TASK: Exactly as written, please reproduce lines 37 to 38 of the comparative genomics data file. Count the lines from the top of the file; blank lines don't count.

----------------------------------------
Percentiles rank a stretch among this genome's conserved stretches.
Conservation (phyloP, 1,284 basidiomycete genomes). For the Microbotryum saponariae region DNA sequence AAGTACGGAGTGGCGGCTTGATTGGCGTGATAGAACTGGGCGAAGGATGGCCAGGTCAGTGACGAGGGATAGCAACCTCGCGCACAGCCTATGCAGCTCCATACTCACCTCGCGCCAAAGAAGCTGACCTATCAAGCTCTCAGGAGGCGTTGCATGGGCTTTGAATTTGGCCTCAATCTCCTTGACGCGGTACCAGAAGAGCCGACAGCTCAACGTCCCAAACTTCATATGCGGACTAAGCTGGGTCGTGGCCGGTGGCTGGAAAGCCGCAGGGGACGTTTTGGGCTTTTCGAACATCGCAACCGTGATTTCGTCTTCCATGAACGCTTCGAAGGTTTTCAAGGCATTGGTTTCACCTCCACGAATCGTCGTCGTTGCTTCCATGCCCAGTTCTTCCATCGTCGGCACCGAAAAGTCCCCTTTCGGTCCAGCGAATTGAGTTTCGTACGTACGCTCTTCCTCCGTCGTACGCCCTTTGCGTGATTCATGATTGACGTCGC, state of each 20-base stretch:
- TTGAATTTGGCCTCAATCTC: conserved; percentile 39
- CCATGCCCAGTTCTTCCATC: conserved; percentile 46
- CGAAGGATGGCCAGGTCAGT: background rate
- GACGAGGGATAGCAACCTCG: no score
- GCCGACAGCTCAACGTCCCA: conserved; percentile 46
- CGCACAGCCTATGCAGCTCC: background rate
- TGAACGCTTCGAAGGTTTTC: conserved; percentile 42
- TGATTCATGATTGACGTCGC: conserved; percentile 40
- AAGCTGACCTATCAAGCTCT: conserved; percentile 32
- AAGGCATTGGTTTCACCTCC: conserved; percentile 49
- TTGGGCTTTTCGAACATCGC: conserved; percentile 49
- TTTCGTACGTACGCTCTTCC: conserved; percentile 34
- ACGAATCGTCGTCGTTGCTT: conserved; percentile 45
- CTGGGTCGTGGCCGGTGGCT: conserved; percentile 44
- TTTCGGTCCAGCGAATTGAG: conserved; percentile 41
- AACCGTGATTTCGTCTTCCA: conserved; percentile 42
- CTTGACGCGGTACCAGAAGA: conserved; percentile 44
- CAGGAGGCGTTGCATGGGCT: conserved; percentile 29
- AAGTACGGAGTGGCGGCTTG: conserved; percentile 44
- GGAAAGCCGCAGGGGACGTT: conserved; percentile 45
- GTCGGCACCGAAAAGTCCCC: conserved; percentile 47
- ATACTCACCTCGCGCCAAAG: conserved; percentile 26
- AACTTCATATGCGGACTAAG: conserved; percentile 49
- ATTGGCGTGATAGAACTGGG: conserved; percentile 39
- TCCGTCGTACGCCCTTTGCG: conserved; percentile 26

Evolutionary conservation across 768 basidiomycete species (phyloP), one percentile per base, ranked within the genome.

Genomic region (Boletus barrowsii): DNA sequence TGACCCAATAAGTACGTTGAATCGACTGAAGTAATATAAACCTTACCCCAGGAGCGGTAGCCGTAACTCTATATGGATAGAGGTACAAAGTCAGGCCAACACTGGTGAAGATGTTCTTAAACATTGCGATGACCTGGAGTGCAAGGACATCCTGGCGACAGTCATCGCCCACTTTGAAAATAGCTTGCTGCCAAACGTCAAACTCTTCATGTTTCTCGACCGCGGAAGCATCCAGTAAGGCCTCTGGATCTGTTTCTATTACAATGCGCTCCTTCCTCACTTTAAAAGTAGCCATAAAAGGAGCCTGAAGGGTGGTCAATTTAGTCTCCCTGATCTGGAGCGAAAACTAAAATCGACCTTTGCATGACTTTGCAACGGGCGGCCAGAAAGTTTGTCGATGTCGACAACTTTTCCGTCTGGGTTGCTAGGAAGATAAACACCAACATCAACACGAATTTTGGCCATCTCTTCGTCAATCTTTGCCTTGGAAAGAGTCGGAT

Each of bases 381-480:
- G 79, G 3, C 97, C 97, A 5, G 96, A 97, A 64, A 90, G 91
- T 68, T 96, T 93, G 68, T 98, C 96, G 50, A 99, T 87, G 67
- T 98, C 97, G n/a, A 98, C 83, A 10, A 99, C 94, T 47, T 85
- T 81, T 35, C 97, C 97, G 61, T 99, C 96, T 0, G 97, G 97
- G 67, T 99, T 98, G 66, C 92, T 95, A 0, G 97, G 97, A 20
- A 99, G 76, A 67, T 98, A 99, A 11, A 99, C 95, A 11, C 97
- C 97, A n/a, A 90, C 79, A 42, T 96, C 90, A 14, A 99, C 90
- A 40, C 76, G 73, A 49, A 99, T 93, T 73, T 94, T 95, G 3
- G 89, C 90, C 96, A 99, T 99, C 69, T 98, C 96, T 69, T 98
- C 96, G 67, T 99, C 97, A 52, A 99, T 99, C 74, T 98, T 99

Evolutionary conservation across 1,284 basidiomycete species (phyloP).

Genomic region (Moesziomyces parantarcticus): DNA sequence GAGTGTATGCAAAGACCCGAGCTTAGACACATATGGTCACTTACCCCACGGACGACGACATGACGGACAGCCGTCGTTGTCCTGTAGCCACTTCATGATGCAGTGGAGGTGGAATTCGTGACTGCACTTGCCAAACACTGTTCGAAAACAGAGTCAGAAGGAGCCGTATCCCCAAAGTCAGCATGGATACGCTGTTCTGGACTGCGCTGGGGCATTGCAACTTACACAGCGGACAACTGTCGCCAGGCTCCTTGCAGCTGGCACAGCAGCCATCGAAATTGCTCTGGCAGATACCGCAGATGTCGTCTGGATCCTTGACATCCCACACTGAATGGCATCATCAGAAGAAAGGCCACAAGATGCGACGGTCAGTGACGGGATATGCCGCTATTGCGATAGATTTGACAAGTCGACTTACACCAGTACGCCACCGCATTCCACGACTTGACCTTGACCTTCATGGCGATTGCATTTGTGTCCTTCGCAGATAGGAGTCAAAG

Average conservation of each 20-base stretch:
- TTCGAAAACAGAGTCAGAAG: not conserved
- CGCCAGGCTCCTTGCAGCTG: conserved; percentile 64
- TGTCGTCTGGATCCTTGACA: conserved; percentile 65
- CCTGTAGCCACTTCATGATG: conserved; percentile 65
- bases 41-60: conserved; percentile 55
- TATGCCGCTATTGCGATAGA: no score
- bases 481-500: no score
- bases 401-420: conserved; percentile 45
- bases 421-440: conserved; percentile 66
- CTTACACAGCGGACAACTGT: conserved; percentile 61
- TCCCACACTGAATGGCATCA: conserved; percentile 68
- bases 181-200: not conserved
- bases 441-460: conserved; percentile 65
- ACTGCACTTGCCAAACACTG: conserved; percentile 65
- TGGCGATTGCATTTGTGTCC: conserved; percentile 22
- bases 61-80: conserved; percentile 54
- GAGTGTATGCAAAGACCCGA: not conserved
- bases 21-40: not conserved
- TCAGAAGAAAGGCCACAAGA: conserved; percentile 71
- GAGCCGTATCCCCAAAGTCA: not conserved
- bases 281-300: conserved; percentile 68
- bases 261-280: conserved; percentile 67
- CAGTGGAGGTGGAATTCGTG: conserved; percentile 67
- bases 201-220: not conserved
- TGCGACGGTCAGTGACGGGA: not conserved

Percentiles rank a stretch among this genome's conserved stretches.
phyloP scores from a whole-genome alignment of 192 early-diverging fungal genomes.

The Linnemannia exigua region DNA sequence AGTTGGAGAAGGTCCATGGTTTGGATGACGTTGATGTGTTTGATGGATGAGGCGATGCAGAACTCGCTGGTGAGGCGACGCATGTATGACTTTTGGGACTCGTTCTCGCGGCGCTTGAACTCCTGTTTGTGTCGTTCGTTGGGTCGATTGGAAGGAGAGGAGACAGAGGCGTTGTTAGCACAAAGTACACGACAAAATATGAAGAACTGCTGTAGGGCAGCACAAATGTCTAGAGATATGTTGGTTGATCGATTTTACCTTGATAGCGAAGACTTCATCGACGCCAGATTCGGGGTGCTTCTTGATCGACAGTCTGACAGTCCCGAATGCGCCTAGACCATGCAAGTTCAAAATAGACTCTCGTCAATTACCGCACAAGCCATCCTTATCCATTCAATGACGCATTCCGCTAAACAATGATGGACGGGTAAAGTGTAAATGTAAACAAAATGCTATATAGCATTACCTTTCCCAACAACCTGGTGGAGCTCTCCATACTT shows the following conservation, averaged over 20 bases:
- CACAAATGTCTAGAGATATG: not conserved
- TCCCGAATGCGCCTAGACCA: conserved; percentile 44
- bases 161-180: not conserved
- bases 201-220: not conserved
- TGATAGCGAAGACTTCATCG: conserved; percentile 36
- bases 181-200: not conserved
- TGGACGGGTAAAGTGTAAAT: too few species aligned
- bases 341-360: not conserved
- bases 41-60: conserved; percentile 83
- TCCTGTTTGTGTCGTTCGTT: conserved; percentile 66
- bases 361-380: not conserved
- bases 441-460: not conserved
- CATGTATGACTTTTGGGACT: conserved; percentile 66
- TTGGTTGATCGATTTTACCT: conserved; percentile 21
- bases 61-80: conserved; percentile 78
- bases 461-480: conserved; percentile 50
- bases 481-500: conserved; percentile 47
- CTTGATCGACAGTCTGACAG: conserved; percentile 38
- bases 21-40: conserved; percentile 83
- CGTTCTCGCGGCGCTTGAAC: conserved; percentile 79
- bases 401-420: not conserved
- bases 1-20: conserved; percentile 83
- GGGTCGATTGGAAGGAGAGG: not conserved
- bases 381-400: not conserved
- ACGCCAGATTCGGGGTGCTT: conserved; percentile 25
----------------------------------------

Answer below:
- C 97, A n/a, A 90, C 79, A 42, T 96, C 90, A 14, A 99, C 90
- A 40, C 76, G 73, A 49, A 99, T 93, T 73, T 94, T 95, G 3